Re: coroutines and continuations ( in Python? - long discussion )
Tue, 03 May 1994 14:54:01 +0200

> > Although the cloning can occasionally be useful,
> In context, it was essential. [long explanation]

Concluding, it was essential because of the particular example you
chose. I got confused because you actually made a point of claiming
that this was essential -- I now understand that it was essential for
the example, not for restartable functions. Maybe a simpler example
would have been in order :-)

> > I would prefer to tackle such a feature separately, and concentrate on
> > generators right now.


> If, before that, you add
> self.func = func
> self.args = args

Actually, I first coded it like that! I should trust my intuition
more before starting to think about programs :-)

> then you can also have
> def clone(self): # return fresh version of same generator
> return Generator(self.func, self.args)

You don't give up easily don't you :-)

> apply(func, args + (self,))
> Believe that line would be better as
> apply(func, (self,) + args)
> I.e., the called function surely knows it needs a Generator argument, but
> other arguments may be optional.

On second thought I agree here -- I started writing before letting my
intuition catch up :-)

> The worst aspect is that if the caller doesn't run the generator to
> completion (and it can't if the generator is modeling an infinite
> sequence, and it merely won't if the caller is doing a search for a
> sequence element that meets some condition -- both are common uses), the
> spawned thread will hang forever at a putlock acquire; unless I'm
> mistaken, the thread won't go away even if the generator is garbage-
> collected. OS's are improving, but a few thousand stray threads still
> give most of 'em indigestion <wink>.

Agreed. See my new implementation at the bottom. Note that you can't
rely on __del__() being called since the producer still has a
reference to the object, so I added a kill() method.

> > 10) I have also thought of an implementation in ceval.c. This would
> > require an extension to eval_code() to execute "continuations".
> I saw Steve's eyes light up all the way from Boston <wink>. I'll study
> this one later -- outta time.

Haven't heard from him yet -- he must be VERY busy :-)

> > 11) It should be possible that g.put() be called not just by the
> > generating function (pi() in our example) but also by any function
> > that it calls. ... [various complications and irregularities]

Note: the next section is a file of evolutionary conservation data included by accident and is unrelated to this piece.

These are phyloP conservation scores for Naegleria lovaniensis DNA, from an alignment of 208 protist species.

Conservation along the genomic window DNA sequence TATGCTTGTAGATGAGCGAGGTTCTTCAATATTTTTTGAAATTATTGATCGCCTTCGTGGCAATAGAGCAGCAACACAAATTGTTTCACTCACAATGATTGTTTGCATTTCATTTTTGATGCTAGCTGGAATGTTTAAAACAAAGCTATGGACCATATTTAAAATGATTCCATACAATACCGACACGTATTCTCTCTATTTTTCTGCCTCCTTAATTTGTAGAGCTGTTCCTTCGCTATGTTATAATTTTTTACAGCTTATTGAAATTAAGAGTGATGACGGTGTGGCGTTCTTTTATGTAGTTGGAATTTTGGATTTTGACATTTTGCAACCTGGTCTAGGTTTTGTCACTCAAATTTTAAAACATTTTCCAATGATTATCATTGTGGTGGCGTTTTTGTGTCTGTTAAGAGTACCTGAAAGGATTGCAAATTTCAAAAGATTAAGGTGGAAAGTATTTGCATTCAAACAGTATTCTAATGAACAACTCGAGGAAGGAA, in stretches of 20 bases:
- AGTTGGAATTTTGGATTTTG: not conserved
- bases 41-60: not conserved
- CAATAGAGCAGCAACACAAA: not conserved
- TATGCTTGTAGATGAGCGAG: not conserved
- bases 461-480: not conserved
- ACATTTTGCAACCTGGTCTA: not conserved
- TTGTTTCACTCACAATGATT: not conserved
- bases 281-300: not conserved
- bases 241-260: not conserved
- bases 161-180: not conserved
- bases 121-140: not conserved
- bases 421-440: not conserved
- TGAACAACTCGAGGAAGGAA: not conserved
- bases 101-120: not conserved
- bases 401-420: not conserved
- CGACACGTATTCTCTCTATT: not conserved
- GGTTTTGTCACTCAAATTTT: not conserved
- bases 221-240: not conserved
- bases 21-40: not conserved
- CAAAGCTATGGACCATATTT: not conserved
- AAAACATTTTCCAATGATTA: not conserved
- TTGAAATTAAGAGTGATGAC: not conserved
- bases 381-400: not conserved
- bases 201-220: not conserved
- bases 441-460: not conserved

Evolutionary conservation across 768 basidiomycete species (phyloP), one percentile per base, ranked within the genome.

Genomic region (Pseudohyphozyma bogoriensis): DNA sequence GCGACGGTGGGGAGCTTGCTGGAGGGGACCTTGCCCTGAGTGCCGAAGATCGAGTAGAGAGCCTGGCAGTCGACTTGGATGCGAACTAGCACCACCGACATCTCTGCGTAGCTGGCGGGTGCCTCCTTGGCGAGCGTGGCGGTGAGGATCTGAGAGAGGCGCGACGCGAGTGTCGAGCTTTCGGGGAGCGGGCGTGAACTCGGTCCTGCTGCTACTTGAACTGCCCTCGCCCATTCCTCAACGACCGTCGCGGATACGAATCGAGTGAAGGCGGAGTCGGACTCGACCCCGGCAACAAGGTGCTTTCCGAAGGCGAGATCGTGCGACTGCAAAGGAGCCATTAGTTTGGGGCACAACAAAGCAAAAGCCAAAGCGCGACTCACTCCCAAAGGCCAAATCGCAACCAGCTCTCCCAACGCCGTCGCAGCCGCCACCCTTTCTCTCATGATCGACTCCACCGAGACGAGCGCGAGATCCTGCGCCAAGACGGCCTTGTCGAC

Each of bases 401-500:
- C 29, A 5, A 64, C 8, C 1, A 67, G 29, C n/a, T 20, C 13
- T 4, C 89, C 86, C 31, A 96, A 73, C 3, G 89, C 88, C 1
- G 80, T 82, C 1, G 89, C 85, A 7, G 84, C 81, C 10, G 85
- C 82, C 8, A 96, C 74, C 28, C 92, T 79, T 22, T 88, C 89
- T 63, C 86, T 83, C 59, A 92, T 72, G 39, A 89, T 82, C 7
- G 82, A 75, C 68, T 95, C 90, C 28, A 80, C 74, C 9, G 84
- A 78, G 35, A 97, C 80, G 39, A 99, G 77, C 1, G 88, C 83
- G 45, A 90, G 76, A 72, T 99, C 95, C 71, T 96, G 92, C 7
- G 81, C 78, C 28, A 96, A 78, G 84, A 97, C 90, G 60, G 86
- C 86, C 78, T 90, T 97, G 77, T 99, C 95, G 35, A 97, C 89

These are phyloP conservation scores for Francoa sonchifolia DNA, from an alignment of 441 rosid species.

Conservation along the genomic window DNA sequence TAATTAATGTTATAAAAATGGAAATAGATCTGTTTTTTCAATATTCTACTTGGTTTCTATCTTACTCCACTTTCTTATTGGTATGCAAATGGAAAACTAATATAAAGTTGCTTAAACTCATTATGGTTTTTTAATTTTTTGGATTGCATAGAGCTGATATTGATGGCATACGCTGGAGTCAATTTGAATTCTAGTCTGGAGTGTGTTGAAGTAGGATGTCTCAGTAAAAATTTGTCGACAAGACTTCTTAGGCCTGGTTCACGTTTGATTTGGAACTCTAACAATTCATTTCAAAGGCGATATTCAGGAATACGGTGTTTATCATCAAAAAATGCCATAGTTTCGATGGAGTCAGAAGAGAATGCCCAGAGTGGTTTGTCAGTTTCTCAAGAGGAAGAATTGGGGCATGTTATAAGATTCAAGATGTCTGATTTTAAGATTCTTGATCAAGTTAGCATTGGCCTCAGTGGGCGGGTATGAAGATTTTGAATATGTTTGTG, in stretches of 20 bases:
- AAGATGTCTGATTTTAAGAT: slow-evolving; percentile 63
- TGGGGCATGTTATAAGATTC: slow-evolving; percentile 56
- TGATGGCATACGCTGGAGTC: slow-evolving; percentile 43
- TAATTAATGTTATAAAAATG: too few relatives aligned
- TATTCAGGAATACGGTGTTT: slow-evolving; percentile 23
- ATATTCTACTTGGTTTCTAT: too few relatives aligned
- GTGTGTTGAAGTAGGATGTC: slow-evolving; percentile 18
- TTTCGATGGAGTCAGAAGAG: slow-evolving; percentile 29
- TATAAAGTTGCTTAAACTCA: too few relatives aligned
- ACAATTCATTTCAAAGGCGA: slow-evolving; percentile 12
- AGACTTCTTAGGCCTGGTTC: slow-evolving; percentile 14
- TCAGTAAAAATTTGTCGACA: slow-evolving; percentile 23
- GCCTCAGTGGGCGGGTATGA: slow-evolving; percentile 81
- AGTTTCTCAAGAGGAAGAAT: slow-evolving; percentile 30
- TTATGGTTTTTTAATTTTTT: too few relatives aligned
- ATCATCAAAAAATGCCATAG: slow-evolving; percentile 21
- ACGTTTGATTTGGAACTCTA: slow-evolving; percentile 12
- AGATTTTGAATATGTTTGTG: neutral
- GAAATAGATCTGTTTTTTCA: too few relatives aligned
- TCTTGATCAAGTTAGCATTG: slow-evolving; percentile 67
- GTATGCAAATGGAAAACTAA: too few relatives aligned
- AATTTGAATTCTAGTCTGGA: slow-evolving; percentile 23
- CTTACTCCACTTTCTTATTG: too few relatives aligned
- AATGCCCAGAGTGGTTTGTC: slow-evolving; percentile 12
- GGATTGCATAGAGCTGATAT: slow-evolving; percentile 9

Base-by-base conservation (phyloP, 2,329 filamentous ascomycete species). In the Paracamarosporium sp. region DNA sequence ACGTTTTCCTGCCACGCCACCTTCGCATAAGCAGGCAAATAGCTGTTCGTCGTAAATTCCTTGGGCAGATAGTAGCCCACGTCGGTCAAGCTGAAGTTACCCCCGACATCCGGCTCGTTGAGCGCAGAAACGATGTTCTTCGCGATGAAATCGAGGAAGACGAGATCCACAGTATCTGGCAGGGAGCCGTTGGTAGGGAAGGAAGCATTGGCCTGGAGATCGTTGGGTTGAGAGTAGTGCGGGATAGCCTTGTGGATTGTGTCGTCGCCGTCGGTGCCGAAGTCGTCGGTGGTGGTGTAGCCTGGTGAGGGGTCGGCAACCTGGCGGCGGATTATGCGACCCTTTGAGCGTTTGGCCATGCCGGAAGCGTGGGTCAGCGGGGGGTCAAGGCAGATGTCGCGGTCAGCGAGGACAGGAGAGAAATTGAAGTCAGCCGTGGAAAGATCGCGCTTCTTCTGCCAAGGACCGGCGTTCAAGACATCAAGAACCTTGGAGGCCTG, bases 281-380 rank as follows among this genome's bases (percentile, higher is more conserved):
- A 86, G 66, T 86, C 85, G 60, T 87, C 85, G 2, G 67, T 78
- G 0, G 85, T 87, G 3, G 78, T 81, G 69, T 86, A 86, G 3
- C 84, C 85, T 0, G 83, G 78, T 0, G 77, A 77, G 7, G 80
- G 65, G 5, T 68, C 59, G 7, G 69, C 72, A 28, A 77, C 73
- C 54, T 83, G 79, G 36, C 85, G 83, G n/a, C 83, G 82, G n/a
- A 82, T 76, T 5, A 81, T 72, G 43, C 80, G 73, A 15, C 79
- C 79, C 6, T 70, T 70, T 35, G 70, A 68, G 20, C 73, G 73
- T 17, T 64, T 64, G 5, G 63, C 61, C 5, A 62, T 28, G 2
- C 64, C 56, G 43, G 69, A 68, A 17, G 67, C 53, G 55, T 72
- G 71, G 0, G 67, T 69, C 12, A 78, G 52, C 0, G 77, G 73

> I don't have a clear use in mind for this capability -- do you? Not to
> say I wouldn't stumble into one if it was there.

If you think of get() as read(), you can surely think of put() as
write(), and then surely you can think of tons of applications for
this -- it's so natural to structure a big generator as a set of
subroutines. (Haven't any real examples yet -- sorry.)

> BTW, I looked up Scheme's continuation gimmicks, and confess my head's
> still spinning too fast to think straight.

Glad we agree on this one...

> OTOH, how to deal with "get()" is more troublesome. If a "consumer"
> function is invoked via
> g = Generator(producer, args)
> consumer(g)
> then it's likely to be littered with g.get(), and this stops you from
> invoking it with (say)
> consumer(stdin.readline)
> So I'd favor calling via consumer(g.get). The similarity between
> generators and file input is well worth exploiting! For that reason I
> liked overloading EOFError with "generator exhausted" too.

Then why doesn't this apply to producers as well? Anyway for
consumers it's a user decision -- the interface doesn't specify at all
how your consumer is called. It does specify how your producer is
called though. Anyway it's trivial to derive a class from Generator
which defines read() and write() as aliases for get() and put()...

============================ ============================
# Generator implementation using threads

import thread

Killed = 'Generator.Killed'

class Generator:
# Constructor
def __init__(self, func, args):
self.getlock = thread.allocate_lock()
self.putlock = thread.allocate_lock()
self.func = func
self.args = args
self.done = 0
self.killed = 0
thread.start_new_thread(self._start, ())
# Internal routine
def _start(self):
if not self.killed:
apply(self.func, (self,) + self.args)
except Killed:
if not self.killed:
self.done = 1
# Called by producer for each value; raise Killed if no more needed
def put(self, value):
if self.killed:
raise TypeError, 'put() called on killed generator'
self.value = value
self.getlock.release() # Resume consumer thread
self.putlock.acquire() # Wait for next get() call
if self.killed:
raise Killed
# Called by producer to get next value; raise EOFError if no more
def get(self):
if self.killed:
raise TypeError, 'get() called on killed generator'
self.putlock.release() # Resume producer thread
self.getlock.acquire() # Wait for value to appear
if self.done:
raise EOFError # Say there are no more values
return self.value
# Called by consumer if no more values wanted
def kill(self):
if self.killed:
raise TypeError, 'kill() called on killed generator'
self.killed = 1
# Clone constructor
def clone(self):
return Generator(self.func, self.args)

def pi(g):
k, a, b, a1, b1 = 2L, 4L, 1L, 12L, 4L
while 1:
# Next approximation
p, q, k = k*k, 2L*k+1L, k+1L
a, b, a1, b1 = a1, b1, p*a+q*a1, p*b+q*b1
# Print common digits
d, d1 = a/b, a1/b1
while d == d1:
a, a1 = 10L*(a%b), 10L*(a1%b1)
d, d1 = a/b, a1/b1

def test():
g = Generator(pi, ())
g = Generator(pi, ())
for i in range(10): print g.get(),
h = g.clone()
while 1:
print h.get(),


--Guido van Rossum, CWI, Amsterdam <>
URL: <>